Photographer and activist Dave Van de Mark helped to establish Redwood National Park by documenting the story of the forest. 50 years later, he is photographing the same places he helped to protect, in a stunning reflection on 50 years of transformation in the forest.
National Public Radio tells the story: “From 1917-1921, Kellogg took his Travel Log on the road. He drove it across the country four times, coast to coast, bringing word of the redwoods to people who had never heard, let alone imagined, there could be such trees. He spoke of the accelerated logging taking place in the redwood forests, made impassionate pleas for the trees’ preservation, and spread the word about a fledgling organization looking for members. It was called the Save the Redwoods League.”
A hand-drawn map by celebrated naturalist John Muir. Correspondence to the League from President Barack Obama, including a photo of his family. A signed letter from John F. Kennedy endorsing a grove, dated shortly before his death. These treasures, and more, tell the story of Save the Redwoods League, and are part of an illuminating exhibit at UC Berkeley’s Bancroft Library, called Sustaining Grandeur.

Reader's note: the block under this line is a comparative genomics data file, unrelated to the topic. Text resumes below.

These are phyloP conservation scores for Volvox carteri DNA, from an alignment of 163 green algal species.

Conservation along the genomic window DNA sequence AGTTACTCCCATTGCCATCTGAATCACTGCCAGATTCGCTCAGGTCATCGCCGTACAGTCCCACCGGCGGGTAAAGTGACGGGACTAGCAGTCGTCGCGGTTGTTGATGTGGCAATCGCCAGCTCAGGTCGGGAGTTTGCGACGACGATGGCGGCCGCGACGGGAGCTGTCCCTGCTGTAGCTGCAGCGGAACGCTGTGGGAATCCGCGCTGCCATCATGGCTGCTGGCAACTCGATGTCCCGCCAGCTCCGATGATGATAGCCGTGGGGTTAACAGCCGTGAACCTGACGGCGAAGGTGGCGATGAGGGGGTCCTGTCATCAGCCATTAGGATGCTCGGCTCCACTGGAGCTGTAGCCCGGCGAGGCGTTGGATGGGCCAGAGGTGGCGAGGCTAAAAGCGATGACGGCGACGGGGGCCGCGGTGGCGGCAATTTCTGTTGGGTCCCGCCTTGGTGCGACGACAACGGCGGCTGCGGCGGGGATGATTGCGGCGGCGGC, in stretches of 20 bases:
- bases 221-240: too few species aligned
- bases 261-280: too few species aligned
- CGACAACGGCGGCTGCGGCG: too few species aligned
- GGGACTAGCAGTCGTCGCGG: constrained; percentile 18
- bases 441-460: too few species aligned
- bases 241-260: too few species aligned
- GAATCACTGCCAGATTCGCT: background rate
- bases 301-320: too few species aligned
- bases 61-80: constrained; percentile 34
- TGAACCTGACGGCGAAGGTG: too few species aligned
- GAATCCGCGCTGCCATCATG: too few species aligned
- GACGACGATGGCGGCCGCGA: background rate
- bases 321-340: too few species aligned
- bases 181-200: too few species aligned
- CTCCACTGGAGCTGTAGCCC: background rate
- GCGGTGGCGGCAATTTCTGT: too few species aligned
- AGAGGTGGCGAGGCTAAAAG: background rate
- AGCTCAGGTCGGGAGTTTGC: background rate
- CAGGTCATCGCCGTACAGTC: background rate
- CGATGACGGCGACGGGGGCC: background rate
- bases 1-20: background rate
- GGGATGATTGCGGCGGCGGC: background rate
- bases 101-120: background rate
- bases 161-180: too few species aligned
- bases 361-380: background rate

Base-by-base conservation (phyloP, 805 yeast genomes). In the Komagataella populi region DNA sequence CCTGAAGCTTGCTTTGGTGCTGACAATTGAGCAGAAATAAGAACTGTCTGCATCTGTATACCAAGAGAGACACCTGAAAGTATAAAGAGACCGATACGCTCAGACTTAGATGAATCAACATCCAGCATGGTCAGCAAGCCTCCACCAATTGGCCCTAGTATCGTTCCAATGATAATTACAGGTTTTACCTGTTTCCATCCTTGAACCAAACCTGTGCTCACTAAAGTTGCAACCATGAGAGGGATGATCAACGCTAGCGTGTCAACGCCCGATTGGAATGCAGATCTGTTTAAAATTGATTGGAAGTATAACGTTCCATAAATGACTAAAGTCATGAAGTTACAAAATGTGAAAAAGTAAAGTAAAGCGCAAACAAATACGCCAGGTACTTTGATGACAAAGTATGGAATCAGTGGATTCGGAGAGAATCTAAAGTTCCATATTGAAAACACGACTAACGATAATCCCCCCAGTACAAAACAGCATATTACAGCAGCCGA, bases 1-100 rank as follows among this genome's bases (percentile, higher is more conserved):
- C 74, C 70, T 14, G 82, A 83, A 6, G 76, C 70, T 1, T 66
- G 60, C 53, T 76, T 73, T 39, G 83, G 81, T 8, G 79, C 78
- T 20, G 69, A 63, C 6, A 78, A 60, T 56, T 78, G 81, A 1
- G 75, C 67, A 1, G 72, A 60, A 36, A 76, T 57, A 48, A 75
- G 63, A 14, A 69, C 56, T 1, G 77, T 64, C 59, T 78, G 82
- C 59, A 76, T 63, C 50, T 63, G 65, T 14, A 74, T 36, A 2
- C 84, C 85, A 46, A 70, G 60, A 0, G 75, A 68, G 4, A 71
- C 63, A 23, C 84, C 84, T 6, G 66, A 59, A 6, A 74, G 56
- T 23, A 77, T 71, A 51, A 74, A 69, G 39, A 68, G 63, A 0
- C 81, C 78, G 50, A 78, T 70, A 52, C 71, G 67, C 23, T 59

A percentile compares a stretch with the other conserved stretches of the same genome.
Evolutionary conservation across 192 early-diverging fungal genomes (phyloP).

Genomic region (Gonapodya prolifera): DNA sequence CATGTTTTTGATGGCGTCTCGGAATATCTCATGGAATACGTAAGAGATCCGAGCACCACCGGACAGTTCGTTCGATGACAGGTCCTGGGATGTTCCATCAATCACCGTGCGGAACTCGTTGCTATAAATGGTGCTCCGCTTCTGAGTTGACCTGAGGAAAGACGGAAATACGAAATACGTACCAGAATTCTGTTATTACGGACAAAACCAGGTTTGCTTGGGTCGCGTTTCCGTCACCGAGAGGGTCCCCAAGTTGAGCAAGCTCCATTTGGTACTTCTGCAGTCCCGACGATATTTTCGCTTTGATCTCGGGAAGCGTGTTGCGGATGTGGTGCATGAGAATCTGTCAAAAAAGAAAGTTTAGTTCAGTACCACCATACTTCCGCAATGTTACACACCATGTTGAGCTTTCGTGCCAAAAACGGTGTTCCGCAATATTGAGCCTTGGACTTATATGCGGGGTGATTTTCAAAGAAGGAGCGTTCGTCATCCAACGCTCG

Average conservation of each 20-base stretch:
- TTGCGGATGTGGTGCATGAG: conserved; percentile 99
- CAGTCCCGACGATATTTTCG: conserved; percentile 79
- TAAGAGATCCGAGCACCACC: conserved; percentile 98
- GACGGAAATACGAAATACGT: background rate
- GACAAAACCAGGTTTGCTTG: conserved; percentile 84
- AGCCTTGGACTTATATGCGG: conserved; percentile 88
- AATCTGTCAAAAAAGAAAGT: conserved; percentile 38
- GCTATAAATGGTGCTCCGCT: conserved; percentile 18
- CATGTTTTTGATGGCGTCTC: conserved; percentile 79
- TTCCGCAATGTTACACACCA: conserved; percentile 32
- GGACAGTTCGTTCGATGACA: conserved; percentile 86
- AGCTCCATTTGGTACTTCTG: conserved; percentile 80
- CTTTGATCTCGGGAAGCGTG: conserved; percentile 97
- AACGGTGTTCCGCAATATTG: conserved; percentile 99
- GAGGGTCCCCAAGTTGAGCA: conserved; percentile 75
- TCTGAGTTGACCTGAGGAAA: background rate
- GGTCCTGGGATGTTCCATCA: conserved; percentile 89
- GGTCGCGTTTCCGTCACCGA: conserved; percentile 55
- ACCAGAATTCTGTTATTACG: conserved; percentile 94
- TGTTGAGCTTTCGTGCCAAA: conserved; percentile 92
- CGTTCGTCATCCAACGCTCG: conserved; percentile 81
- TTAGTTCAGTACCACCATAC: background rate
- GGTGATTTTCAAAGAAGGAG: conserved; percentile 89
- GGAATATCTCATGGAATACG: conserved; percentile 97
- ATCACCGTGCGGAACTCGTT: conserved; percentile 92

At the university’s Bancroft Library, the exhibit, Sustaining Grandeur: The First 100 Years of Save the Redwoods League, features letters from presidents of the United States and First Ladies, historical photos of coast redwoods and giant sequoia, artifacts and films from the past century, and much more.